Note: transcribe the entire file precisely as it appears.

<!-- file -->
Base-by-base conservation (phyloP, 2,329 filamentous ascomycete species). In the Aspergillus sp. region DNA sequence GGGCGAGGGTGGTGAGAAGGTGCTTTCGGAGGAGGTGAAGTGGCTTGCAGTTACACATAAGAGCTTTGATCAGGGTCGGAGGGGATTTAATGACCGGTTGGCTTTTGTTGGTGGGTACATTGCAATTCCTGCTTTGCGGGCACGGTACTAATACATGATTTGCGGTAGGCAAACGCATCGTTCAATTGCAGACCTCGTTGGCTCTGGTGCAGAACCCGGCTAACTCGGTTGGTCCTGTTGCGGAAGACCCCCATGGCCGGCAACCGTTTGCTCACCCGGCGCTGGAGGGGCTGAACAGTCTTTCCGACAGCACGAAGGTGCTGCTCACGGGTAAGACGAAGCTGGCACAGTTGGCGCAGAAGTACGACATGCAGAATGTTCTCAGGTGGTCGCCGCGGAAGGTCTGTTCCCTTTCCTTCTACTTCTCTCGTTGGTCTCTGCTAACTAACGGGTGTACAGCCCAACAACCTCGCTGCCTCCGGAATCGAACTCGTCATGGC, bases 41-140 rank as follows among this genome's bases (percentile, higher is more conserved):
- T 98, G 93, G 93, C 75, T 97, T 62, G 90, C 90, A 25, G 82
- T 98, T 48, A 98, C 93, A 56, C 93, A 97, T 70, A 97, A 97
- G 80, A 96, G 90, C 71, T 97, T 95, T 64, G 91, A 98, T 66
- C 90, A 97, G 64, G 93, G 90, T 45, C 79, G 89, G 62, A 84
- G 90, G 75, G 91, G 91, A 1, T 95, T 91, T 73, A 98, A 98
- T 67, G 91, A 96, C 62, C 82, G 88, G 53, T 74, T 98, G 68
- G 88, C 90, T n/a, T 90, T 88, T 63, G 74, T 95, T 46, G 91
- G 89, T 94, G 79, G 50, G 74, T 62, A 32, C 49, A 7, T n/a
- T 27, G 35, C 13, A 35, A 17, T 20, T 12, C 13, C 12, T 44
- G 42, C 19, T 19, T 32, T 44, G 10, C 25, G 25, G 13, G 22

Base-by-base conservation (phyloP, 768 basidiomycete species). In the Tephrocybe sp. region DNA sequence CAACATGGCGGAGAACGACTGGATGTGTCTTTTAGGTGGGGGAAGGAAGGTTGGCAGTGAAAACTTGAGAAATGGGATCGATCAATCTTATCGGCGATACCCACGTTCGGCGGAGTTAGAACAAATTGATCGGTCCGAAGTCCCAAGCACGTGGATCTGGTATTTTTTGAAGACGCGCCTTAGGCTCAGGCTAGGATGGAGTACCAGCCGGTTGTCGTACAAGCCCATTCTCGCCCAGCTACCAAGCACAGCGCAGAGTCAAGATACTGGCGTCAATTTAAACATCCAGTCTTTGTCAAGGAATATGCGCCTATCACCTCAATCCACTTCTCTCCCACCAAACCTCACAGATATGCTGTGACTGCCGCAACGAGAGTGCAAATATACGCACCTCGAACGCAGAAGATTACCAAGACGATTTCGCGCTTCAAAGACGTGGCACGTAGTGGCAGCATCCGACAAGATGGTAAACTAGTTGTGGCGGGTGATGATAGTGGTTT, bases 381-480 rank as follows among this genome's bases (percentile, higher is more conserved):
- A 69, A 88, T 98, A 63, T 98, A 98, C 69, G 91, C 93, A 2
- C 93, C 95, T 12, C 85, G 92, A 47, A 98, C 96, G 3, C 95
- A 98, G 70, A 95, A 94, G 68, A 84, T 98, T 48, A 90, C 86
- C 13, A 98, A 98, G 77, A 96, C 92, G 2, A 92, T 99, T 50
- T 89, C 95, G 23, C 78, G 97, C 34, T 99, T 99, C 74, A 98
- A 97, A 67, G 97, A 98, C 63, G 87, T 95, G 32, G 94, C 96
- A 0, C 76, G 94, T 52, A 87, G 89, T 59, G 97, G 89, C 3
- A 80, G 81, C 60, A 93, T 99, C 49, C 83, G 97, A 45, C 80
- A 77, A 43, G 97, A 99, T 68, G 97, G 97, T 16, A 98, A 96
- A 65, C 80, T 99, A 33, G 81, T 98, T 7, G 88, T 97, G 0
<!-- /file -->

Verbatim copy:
Base-by-base conservation (phyloP, 2,329 filamentous ascomycete species). In the Aspergillus sp. region DNA sequence GGGCGAGGGTGGTGAGAAGGTGCTTTCGGAGGAGGTGAAGTGGCTTGCAGTTACACATAAGAGCTTTGATCAGGGTCGGAGGGGATTTAATGACCGGTTGGCTTTTGTTGGTGGGTACATTGCAATTCCTGCTTTGCGGGCACGGTACTAATACATGATTTGCGGTAGGCAAACGCATCGTTCAATTGCAGACCTCGTTGGCTCTGGTGCAGAACCCGGCTAACTCGGTTGGTCCTGTTGCGGAAGACCCCCATGGCCGGCAACCGTTTGCTCACCCGGCGCTGGAGGGGCTGAACAGTCTTTCCGACAGCACGAAGGTGCTGCTCACGGGTAAGACGAAGCTGGCACAGTTGGCGCAGAAGTACGACATGCAGAATGTTCTCAGGTGGTCGCCGCGGAAGGTCTGTTCCCTTTCCTTCTACTTCTCTCGTTGGTCTCTGCTAACTAACGGGTGTACAGCCCAACAACCTCGCTGCCTCCGGAATCGAACTCGTCATGGC, bases 41-140 rank as follows among this genome's bases (percentile, higher is more conserved):
- T 98, G 93, G 93, C 75, T 97, T 62, G 90, C 90, A 25, G 82
- T 98, T 48, A 98, C 93, A 56, C 93, A 97, T 70, A 97, A 97
- G 80, A 96, G 90, C 71, T 97, T 95, T 64, G 91, A 98, T 66
- C 90, A 97, G 64, G 93, G 90, T 45, C 79, G 89, G 62, A 84
- G 90, G 75, G 91, G 91, A 1, T 95, T 91, T 73, A 98, A 98
- T 67, G 91, A 96, C 62, C 82, G 88, G 53, T 74, T 98, G 68
- G 88, C 90, T n/a, T 90, T 88, T 63, G 74, T 95, T 46, G 91
- G 89, T 94, G 79, G 50, G 74, T 62, A 32, C 49, A 7, T n/a
- T 27, G 35, C 13, A 35, A 17, T 20, T 12, C 13, C 12, T 44
- G 42, C 19, T 19, T 32, T 44, G 10, C 25, G 25, G 13, G 22

Base-by-base conservation (phyloP, 768 basidiomycete species). In the Tephrocybe sp. region DNA sequence CAACATGGCGGAGAACGACTGGATGTGTCTTTTAGGTGGGGGAAGGAAGGTTGGCAGTGAAAACTTGAGAAATGGGATCGATCAATCTTATCGGCGATACCCACGTTCGGCGGAGTTAGAACAAATTGATCGGTCCGAAGTCCCAAGCACGTGGATCTGGTATTTTTTGAAGACGCGCCTTAGGCTCAGGCTAGGATGGAGTACCAGCCGGTTGTCGTACAAGCCCATTCTCGCCCAGCTACCAAGCACAGCGCAGAGTCAAGATACTGGCGTCAATTTAAACATCCAGTCTTTGTCAAGGAATATGCGCCTATCACCTCAATCCACTTCTCTCCCACCAAACCTCACAGATATGCTGTGACTGCCGCAACGAGAGTGCAAATATACGCACCTCGAACGCAGAAGATTACCAAGACGATTTCGCGCTTCAAAGACGTGGCACGTAGTGGCAGCATCCGACAAGATGGTAAACTAGTTGTGGCGGGTGATGATAGTGGTTT, bases 381-480 rank as follows among this genome's bases (percentile, higher is more conserved):
- A 69, A 88, T 98, A 63, T 98, A 98, C 69, G 91, C 93, A 2
- C 93, C 95, T 12, C 85, G 92, A 47, A 98, C 96, G 3, C 95
- A 98, G 70, A 95, A 94, G 68, A 84, T 98, T 48, A 90, C 86
- C 13, A 98, A 98, G 77, A 96, C 92, G 2, A 92, T 99, T 50
- T 89, C 95, G 23, C 78, G 97, C 34, T 99, T 99, C 74, A 98
- A 97, A 67, G 97, A 98, C 63, G 87, T 95, G 32, G 94, C 96
- A 0, C 76, G 94, T 52, A 87, G 89, T 59, G 97, G 89, C 3
- A 80, G 81, C 60, A 93, T 99, C 49, C 83, G 97, A 45, C 80
- A 77, A 43, G 97, A 99, T 68, G 97, G 97, T 16, A 98, A 96
- A 65, C 80, T 99, A 33, G 81, T 98, T 7, G 88, T 97, G 0